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Deposition is a process in which rocks, soil, and sediments are transported and added to a certain location to form a landmass. The deposits can be carried via "wind, water, or ice" ("Deposition of Sediment"). Deposition in rivers, oceans, and glaciers certainly can form a number of different landmasses. As we are limited in space, below is a few ideas and sources to help get you started.
In rivers, deposition can occur with respect to bends in the river. The flow of water can be very fast outside of river bends but slow inside of bends. As the water moves slow enough, the debris picked up by the currents are deposited along the banks inside of the bends. Other deposition can take place when a river floods after a heavy rain. As the water spreads out over the floodplain, the water barely moves, also allowing the debris to be deposited on the floodplain. As sediment deposition builds up over time, it can create deltas at the mouth of rivers. Delta's are landmasses at the mouths of rivers that have been built up by the sediment collections. The most famous and largest deltas are the Mississippi River Delta and the Nile River Delta ("Rivers & Deltas").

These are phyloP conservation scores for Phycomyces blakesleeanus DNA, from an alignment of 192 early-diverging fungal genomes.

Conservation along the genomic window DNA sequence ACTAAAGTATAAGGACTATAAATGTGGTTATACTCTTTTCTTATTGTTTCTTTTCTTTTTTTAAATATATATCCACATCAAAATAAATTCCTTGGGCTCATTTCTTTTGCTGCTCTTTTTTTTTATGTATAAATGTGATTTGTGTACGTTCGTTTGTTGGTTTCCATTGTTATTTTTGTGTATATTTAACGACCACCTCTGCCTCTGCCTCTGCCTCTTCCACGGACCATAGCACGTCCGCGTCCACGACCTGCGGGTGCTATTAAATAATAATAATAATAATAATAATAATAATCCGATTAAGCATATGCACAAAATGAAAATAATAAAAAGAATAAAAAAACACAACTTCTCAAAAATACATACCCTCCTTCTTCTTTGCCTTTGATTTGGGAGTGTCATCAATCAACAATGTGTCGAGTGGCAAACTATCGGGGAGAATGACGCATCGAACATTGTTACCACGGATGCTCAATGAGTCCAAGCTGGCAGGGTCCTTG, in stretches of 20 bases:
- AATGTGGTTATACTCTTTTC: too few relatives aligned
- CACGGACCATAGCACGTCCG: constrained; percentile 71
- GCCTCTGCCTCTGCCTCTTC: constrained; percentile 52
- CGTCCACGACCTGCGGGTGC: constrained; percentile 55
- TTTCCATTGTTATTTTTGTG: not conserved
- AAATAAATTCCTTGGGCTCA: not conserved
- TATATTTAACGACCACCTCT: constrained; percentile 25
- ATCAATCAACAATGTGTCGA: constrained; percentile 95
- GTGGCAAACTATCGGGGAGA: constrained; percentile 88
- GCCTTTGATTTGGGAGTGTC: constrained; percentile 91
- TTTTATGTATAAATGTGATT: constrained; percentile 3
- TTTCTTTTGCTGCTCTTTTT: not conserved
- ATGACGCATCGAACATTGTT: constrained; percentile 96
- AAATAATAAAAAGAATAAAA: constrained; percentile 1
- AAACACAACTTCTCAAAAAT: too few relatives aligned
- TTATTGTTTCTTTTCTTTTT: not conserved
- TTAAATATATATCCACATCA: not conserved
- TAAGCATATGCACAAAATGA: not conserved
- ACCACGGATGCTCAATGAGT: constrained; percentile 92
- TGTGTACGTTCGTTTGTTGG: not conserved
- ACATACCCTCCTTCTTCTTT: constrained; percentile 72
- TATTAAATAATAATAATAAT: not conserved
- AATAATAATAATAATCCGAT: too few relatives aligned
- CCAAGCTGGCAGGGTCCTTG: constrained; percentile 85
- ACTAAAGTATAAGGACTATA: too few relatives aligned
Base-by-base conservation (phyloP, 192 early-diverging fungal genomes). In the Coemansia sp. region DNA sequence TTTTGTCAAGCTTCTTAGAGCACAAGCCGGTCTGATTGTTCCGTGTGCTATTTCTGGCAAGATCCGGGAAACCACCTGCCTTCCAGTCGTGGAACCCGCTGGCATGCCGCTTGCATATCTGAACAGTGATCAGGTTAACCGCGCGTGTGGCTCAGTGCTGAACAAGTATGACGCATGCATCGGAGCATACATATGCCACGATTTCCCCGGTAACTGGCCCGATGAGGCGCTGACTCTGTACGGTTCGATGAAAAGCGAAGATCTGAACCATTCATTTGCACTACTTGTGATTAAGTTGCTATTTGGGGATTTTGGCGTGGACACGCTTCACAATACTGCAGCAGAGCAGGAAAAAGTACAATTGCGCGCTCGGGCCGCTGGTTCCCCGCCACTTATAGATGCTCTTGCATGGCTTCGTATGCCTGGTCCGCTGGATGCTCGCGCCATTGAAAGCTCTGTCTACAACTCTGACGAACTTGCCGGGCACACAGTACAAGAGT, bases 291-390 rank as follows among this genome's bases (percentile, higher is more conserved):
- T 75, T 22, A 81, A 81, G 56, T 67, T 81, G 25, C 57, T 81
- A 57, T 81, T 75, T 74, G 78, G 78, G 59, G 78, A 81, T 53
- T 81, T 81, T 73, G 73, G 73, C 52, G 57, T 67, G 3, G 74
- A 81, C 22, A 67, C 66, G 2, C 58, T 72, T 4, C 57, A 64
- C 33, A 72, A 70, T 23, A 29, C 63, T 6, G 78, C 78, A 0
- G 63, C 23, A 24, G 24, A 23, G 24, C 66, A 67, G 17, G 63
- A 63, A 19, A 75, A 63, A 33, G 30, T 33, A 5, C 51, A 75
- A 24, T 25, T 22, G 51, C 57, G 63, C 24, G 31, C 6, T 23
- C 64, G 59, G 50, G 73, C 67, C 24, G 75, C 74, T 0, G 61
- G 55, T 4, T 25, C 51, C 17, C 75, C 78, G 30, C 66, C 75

Similarly, as ocean waves carry sediment, the currents deposit the sediment near land, creating beaches. The beaches created by waves are sandy and have ripple-marks. Aside from beaches, sediment can again become so built up due to deposition that the sediment creates sand banks, which can be created near the sea shore and even across river mouths that open into the ocean. Such sand banks partially enclose the water of the ocean meeting the water flowing into the ocean from the mouths of rivers, and we call these enclosures estuaries. Hence, another effect of deposition in oceans is the creation of sand banks, which in turn creates estuaries. The build up of sediment that creates sand banks can also create tidal flats ("Shoreline & Near-shore Environments"). Deposition in oceans can even create reefs. Reefs mostly form in shallow waters when the waves deposit "skeletons of organisms," like corals, creating "wave-resistant, rocky structures" ("Shoreline"). Both sand bars built up away from the shore and coral reefs can also form lagoons, which are shallow, sheltered areas of the sea ("Shoreline"). Hence, deposition due to ocean waves can create beaches, sand bars, and coral reefs, and those sand bars and coral reefs can in turn create estuaries and lagoons.
One of the most common features caused by deposition is river deltas. These are the result of rivers depositing sediment in a fan-like pattern where they meet the ocean.
Glaciers often carve out valleys as they inch along. But, unlike regular mountain valleys, these tend to have a rounded out U shape as oposed to a sharp V shape. Glaciers also leave behind bits of sediment and rock. Rocks and stones left by glaciers are called eratics.
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